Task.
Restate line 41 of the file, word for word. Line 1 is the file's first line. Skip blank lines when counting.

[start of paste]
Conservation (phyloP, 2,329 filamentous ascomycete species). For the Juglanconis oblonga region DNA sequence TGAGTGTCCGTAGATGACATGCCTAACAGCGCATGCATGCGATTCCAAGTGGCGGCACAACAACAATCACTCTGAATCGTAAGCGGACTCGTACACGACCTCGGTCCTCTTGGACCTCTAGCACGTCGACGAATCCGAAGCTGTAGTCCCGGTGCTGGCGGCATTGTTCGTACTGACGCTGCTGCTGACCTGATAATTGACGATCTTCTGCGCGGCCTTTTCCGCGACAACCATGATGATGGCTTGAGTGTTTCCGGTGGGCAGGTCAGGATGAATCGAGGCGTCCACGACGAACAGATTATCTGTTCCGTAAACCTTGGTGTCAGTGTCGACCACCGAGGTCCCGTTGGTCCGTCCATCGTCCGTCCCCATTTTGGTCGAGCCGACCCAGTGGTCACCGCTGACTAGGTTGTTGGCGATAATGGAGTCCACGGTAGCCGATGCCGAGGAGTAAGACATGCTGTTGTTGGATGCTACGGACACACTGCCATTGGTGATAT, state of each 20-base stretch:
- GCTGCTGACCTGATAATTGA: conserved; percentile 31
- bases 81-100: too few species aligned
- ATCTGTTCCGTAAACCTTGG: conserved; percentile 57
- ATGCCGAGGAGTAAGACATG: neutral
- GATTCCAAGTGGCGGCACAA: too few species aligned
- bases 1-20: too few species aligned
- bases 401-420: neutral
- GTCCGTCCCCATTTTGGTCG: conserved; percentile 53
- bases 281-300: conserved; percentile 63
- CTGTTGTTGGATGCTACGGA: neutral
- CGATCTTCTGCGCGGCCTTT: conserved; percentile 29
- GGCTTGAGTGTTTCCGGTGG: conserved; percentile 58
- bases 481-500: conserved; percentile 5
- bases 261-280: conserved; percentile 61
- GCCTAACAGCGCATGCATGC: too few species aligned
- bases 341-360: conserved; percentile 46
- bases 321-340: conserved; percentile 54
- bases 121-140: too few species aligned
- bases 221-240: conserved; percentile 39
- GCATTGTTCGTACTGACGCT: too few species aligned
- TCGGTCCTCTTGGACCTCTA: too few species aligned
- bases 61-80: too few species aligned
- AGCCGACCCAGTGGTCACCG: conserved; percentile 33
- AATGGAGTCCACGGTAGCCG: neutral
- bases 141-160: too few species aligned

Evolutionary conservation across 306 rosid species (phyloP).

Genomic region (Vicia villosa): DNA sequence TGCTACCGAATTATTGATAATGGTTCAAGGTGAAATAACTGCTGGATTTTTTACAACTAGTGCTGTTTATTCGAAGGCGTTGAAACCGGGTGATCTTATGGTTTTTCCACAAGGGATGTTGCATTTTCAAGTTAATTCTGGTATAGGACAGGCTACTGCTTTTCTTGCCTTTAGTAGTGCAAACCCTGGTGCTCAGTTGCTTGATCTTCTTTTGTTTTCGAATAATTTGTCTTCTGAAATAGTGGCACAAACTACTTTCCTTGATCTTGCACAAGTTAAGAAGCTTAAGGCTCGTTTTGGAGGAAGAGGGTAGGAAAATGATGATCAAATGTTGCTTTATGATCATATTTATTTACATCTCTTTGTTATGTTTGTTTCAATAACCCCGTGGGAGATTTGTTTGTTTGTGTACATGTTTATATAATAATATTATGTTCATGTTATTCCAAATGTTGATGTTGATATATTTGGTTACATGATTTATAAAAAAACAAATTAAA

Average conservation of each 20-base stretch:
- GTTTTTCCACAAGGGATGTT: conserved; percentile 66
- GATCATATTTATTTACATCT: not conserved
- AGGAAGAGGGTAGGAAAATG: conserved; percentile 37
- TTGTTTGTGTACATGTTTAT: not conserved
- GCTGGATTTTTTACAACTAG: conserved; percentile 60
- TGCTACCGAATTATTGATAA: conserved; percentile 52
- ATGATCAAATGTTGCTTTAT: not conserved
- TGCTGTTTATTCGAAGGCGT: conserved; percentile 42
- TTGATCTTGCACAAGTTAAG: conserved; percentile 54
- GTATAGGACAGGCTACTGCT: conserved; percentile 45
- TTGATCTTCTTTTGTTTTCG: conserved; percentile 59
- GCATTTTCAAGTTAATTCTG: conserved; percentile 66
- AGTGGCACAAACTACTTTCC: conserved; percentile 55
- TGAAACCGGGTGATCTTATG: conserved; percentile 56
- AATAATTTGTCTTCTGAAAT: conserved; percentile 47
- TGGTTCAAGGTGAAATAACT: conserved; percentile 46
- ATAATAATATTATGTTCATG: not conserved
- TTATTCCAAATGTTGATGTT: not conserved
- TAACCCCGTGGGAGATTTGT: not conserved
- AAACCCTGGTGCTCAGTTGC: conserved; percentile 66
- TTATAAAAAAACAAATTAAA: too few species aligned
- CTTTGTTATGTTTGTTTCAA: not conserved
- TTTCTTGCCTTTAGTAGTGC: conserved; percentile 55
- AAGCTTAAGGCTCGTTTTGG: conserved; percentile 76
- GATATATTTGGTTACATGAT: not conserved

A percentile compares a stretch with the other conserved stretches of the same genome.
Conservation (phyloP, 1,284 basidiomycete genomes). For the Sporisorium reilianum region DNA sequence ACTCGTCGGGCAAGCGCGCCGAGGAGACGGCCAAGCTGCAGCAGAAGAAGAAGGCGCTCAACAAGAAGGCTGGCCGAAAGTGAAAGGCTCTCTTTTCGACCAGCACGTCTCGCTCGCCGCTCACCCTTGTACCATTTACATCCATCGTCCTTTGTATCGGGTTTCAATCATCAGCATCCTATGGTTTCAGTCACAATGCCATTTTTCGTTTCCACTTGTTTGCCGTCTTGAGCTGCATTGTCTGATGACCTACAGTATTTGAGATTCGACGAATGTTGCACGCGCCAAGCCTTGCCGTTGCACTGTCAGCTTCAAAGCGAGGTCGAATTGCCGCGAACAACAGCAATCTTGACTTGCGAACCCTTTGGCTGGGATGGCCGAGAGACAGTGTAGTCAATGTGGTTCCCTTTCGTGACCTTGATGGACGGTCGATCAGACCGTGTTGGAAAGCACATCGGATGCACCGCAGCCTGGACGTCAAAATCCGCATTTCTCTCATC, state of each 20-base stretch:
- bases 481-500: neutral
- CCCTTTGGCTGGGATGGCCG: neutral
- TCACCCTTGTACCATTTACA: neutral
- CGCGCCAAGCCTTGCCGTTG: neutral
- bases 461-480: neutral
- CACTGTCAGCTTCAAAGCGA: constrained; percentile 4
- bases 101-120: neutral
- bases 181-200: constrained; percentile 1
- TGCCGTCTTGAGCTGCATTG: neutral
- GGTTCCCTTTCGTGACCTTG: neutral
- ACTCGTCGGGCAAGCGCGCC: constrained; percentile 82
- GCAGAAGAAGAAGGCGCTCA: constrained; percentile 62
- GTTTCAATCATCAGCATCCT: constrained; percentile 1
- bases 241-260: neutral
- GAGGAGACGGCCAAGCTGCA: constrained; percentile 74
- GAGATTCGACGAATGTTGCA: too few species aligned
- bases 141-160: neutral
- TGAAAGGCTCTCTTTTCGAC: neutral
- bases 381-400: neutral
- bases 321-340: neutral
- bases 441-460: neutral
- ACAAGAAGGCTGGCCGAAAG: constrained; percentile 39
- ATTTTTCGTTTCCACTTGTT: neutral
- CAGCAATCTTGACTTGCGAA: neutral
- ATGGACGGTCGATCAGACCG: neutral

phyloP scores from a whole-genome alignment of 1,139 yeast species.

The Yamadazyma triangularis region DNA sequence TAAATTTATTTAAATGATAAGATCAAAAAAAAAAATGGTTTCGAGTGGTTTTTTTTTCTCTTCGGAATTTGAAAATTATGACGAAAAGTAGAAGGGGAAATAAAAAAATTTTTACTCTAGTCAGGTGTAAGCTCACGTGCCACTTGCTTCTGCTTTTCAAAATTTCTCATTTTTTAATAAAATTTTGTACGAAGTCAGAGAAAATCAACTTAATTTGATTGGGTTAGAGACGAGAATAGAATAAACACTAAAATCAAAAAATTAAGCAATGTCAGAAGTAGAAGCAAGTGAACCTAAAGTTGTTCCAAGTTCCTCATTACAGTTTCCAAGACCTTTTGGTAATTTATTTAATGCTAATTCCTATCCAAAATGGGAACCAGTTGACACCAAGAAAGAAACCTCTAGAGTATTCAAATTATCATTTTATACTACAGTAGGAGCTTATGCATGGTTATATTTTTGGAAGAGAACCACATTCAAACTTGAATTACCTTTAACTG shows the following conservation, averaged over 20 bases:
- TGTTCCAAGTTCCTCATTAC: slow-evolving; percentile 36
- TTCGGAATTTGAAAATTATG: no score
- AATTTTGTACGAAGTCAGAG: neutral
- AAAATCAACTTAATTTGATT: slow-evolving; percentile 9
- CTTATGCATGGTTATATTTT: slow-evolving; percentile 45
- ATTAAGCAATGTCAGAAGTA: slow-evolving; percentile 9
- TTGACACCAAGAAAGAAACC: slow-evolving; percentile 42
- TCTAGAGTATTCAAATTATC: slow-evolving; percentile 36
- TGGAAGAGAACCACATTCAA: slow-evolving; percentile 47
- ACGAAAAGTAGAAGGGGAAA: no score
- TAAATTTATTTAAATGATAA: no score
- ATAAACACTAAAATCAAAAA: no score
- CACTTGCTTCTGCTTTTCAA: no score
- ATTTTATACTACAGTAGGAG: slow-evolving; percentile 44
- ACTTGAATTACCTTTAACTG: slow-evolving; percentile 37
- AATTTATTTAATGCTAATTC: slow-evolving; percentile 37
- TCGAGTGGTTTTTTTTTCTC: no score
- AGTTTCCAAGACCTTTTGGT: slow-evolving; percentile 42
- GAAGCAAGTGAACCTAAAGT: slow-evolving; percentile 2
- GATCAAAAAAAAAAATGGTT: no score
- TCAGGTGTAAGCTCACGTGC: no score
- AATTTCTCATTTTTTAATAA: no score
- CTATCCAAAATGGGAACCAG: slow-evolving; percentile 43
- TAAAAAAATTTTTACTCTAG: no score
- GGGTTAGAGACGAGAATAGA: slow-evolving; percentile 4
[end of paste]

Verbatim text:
- GCATTTTCAAGTTAATTCTG: conserved; percentile 66